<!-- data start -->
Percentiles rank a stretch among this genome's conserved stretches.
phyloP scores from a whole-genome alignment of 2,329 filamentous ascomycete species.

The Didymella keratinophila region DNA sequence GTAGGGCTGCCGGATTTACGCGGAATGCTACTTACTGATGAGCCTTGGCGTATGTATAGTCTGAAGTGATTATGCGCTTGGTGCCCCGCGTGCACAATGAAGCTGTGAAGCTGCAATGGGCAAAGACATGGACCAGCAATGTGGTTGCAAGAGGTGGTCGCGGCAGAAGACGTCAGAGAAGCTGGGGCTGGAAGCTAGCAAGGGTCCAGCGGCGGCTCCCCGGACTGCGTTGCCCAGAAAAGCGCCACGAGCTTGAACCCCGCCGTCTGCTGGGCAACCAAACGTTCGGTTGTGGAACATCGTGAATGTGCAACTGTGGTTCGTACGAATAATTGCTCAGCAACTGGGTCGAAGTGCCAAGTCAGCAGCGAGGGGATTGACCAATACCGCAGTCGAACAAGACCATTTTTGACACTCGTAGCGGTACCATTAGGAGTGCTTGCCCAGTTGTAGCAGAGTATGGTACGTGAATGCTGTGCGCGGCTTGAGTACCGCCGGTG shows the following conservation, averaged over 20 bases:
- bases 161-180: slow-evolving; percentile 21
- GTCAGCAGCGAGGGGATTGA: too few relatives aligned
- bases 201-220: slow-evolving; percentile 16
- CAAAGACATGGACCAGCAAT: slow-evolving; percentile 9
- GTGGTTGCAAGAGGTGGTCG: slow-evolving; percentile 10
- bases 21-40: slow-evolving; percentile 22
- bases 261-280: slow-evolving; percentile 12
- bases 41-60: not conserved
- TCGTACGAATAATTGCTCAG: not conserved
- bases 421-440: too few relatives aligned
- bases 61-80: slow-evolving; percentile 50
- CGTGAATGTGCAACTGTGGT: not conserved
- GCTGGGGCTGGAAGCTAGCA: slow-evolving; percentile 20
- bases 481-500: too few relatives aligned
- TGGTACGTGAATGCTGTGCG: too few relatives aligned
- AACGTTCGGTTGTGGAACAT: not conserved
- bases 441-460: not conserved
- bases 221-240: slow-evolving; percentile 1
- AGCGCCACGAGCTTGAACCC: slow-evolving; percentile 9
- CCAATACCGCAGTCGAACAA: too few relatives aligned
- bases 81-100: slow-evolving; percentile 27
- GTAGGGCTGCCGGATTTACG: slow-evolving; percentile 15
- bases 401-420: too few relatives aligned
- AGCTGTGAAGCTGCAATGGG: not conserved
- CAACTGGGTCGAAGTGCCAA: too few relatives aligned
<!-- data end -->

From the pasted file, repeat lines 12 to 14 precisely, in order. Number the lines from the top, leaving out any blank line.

- TCGTACGAATAATTGCTCAG: not conserved
- bases 421-440: too few relatives aligned
- bases 61-80: slow-evolving; percentile 50